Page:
Tuesday, September 15, 2009
After another delicious breakfast at Hotel Salvators, we departed Brugge on an inauspiciously rainy day. This was going to be another big travel day, with some interesting stops along the way, as we made our way to the Southern part of Belgium.
As we headed south on the freeway we kept seeing signs for “Dornik”, which we couldn’t find on our map. It wasn’t until we crossed over from the Flanders to the Walloon province that we realized this was just the Dutch translation of our first destination that day: Tournai.
The cathedral there is supposed to be one of the more impressive we could see. Unfortunately it was closed for an extended renovation. The outside was covered in scaffolding and the inside had sheetrock up. I don’t know if it was bad luck or what, but it was starting to seem that every old building was undergoing renovation this year.
The central city area didn’t seem to have too much going on, so we bought some ham sandwiches for a picnic at our next destination.
After a short drive through beautiful country roads we arrived at Beloeil Castle, also known as “the Versailles of Belgium” (although I’m not sure the castle owners would have appreciated that backhanded compliment).
We ate our sandwiches in the car while waiting for the castle to open. Then when we get we realized that we would need more than a sandwich: the castle wouldn’t open again until the weekend. Our tour book had conspired against us and said the castle was open daily through the end of September. We were able to walk around the grounds some and take pictures.
Le Moulin d’Arenberg
After a couple disappointing stops we were ready for a beer! Like most Belgian breweries, Lefebvre brewery doesn’t offer its beers directly to the public. However, they suggest you can try a great selection of their brews at the nearby Moulin d’Arenberge tavern in Rebecq. We were especially looking forward to the Floreffe Abbey ales that they produce.
Unfortunately we were destined for disappointment yet again. The sign said the bar opened at 3pm until the end of September so we had about an hour to kill. We tried following a walking path (“the path of the 7 arches”) but failed to find more than 2 arches.
There were some interesting buildings nearby so we snapped some pictures. But when it got to be 3:20 we decided that the Moulin would not, in fact, be opening that day. We still had a ways to drive so we left, beerless and dejected.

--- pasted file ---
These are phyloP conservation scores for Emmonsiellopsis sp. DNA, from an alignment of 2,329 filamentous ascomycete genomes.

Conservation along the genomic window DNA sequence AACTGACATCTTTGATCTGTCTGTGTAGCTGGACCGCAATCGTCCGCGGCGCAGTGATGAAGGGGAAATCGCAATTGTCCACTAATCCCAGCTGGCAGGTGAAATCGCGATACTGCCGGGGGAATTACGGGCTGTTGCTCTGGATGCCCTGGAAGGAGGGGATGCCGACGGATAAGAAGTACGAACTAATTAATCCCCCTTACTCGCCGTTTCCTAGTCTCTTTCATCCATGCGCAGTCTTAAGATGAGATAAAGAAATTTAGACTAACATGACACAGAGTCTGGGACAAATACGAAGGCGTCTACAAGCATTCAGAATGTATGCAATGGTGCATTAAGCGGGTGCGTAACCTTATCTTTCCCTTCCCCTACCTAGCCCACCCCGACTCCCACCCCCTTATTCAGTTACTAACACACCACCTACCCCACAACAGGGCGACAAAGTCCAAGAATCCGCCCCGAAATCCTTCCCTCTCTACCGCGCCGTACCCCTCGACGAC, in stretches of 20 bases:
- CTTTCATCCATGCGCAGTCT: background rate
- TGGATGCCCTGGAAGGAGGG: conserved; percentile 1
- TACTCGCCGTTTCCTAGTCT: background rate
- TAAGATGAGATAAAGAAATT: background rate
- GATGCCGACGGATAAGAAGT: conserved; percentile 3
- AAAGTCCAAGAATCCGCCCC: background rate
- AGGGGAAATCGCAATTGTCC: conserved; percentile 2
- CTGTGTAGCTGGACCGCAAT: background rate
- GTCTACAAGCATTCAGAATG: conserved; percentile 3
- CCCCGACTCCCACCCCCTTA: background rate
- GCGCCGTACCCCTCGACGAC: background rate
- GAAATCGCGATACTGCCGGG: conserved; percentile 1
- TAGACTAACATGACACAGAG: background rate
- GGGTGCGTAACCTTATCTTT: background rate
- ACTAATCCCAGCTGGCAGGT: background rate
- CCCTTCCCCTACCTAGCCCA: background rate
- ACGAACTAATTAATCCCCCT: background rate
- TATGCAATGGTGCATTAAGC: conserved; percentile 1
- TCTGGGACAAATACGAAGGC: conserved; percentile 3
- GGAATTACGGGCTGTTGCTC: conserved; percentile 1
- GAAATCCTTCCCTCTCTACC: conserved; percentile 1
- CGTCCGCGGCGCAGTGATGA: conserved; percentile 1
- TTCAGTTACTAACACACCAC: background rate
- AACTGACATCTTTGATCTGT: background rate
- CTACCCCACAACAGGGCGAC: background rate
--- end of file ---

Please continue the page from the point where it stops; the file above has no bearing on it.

Our first impression of Namur was the nightmarish snarl of traffic that clogged the limited number of roads through the city. It was rush hour, and apparently everyone lives outside of the city. Once we made it through we understood why: running South from the city is the beautiful Meuse River. It winds its way through a verdant valley, hillsides dotted with castles. Our bed & breakfast, La Mosane, had a great view of the valley and was well-appointed with an enormous bathroom and comfortable bed.
We headed back into Namur to find some dinner. Traffic was still packed getting into the city, but we found some parking near the city center and set out on foot. In one block they were starting to set up a stage for the Wallonie Festival. We would miss the fun here by just a day, but would run into a real party a few days later in Liege.
For dinner we ended up at a pizza place with a decent beer list. Of course pizza isn’t Belgian, but you’d think that since they are closer to Italy than the U.S. is then it should be better! Right?
It actually was fairly good and definitely satisfied the cravings I get whenever I go more than a week without pizza. We tried a couple of Ciney beers (blonde and brune) and followed that with some old favorites: Duvel and Chimay Blue.
There was nothing really remarkable about Namur as a city. It is known for its citadel, which we didn’t take time to visit. It had the normal shops, restaurants, churches, etc. but not as much of the touristy things. It would probably be a decent place to live if you didn’t have to drive around much.
Back at our B&B we capped off the night with another of the beers we had bought at the Be2 store: Kapittel Prior. It was a tasty brown abbey ale, and a delightful way to end an otherwise frustrating day.
Today I tasted:
- Ciney Blonde
- Ciney Brune
- Chimay Bleu
- Kapittel Prior
Total to date for the trip: 28 beers